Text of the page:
Monday, April 24, 2017

Old Ways Tea Company: A Pair of Rou Gui, A Tea Review

I love Rou Gui, it might be my favorite Yancha, combining (usually) a hefty roast with gentle spice notes just really works for me. Of course, it seems I am in a constant search for a Rou Gui with actual spice notes (to me they almost always are more like nutmeg than cinnamon) frequently I find they are not present or so faint it is barely noticeable, and while the tea might be wonderful it is not what I am wanting from a Rou Gui. But, I have high hopes for Old Ways Tea Company's Rou Gui, and was very lucky that they sent me two samples, one of their standard Rou Gui and one of their Premium Rou Gui, so I will get to try both and see if I can find the elusive spice. Granted I will admit I am a little sad, I ordered a new clay shiboridashi for Yancha, but it has not arrived yet, so I had to use the neglected Yixing teapot for these teas.

The first one I am looking at is the Rou Gui, the aroma right away struck me as delicious. Notes of mineral, burnt nutmegs (like someone actually tossed a bunch of nutmegs into a fire and these are their charred remains) lychees, cooked plums, and woody char all greet me from the curly leaves. Luckily the aroma is strong but not too strong, I learned early in my love of Yancha to not stick your face in them because they can be a bit overwhelming, but this one was mellow enough that I could snuffle around in the leaves for a while. Brewing the tea gets you a strong charred nutmeg note that merges with charred oak wood and a very distant smoke and mineral, it is potent and rich. The liquid holds the sweetness, blending spiced cooked plums and raisins with undertones of charred wood and mineral. Really liking how 'rocky' this Yancha smells, very much like rain splattered slate on a hot day.

Ooh this one starts off like a burst of melted dark chocolate and char, I have compared Yancha's chocolate notes to the same taste of fire burnt chocolate on the edge of a s'more and this one does not disappoint. Then it moves to a charred wood and non-charred wood taste with wet slate and a touch of almonds. Of course, you are probably wondering if the spice from the aroma carried over, and it did. At first it is a light nutmeg note at the finish and aftertaste, but later steeps really ramp up the spice blending it with the char notes to again remind me of the coals of a fire made of nutmegs.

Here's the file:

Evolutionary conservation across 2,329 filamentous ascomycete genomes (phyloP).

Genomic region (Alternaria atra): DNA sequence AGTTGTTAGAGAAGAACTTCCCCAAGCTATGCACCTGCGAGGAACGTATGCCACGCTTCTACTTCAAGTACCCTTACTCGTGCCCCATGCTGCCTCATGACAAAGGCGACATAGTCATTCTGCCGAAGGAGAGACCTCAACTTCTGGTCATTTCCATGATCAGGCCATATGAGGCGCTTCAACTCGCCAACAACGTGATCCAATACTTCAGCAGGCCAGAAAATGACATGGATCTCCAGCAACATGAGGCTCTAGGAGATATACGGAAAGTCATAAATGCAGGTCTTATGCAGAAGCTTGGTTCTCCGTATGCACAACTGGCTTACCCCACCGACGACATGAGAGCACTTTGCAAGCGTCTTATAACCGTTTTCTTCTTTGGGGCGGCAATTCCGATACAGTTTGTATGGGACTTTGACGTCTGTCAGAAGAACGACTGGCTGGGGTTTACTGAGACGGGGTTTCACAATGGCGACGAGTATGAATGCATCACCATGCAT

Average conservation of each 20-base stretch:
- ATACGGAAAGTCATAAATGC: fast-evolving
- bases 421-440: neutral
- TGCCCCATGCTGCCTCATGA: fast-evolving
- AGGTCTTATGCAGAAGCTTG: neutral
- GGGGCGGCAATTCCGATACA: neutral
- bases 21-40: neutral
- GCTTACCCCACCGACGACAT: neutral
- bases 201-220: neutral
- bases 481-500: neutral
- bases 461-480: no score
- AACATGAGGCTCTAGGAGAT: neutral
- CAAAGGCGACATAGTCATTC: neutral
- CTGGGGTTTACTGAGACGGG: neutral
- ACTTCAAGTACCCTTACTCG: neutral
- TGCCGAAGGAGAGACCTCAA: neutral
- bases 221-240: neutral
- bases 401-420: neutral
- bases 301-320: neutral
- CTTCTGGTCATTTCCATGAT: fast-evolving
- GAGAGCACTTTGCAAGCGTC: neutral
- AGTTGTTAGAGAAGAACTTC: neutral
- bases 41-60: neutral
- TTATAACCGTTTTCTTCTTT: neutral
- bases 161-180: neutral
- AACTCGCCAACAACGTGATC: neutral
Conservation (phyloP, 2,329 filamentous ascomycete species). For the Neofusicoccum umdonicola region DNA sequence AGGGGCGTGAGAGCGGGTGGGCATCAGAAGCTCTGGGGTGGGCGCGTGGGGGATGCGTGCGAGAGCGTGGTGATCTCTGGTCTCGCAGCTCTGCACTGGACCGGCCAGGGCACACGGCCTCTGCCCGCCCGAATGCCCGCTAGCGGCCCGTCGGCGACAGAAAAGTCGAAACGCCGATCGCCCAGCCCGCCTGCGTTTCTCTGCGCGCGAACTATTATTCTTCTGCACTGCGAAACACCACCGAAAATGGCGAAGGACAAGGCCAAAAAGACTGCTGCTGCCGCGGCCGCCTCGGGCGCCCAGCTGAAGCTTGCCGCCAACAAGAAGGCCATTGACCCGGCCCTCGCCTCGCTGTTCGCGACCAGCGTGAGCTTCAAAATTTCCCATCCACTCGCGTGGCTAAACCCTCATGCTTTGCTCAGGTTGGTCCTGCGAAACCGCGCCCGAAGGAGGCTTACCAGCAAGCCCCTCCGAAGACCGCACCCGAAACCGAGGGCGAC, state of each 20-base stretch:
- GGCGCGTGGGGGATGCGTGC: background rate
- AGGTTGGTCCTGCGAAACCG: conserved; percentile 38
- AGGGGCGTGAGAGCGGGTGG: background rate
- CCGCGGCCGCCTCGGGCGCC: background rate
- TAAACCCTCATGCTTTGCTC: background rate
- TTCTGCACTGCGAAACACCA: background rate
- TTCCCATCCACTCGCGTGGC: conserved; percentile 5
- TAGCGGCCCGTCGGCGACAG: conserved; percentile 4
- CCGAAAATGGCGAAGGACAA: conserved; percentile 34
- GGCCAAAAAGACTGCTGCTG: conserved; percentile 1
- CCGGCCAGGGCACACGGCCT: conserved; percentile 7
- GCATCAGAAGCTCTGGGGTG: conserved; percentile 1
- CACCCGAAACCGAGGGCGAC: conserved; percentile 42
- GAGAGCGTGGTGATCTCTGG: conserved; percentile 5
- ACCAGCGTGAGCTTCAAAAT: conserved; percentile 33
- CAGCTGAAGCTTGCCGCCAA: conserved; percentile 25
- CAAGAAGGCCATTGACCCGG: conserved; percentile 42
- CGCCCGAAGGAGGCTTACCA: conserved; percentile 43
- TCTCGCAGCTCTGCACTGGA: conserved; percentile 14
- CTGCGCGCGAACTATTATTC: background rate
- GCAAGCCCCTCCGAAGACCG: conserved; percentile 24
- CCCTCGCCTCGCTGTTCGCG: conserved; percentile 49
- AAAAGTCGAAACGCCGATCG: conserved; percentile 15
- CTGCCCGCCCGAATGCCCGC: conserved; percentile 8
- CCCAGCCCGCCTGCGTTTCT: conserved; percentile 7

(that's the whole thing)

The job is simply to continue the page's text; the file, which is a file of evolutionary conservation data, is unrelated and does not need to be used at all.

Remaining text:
On to the Premium Rou Gui, this one is grown in the Banyan region and promises a stronger roast, and since I am drinking this on a damp cool day, that sounds perfect. I like my Yancha pretty heavily roasted (don't get me wrong, I go a little crazy for a light roast Qilan or Bai Ji Guan, but mostly I like the strong stuff.) The aroma of the leaves is pretty intense though not in the way I was expecting. It is a strong roast with pleasant char and burnt wood notes, but the most potent aspect is the strong spice and sweet honey notes. It is a bit like nutmeg and honey drizzled on lychees that you happen to be eating next to a smoldering fire after a rainstorm, it smells amazing and I had a hard time pulling my nose out of the teapot. Oh sweet Raptor Jesus that smells good once steeped!! I have had some intensely sweet Yancha, but this is by far the spiciest and sweetest Rou Gui, I can definitely smell the nutmeg and for once I even detect a bit of cassia, which is pretty awesome. The liquid is wet slate, charred wood, and lychees covered in nutmeg and honey.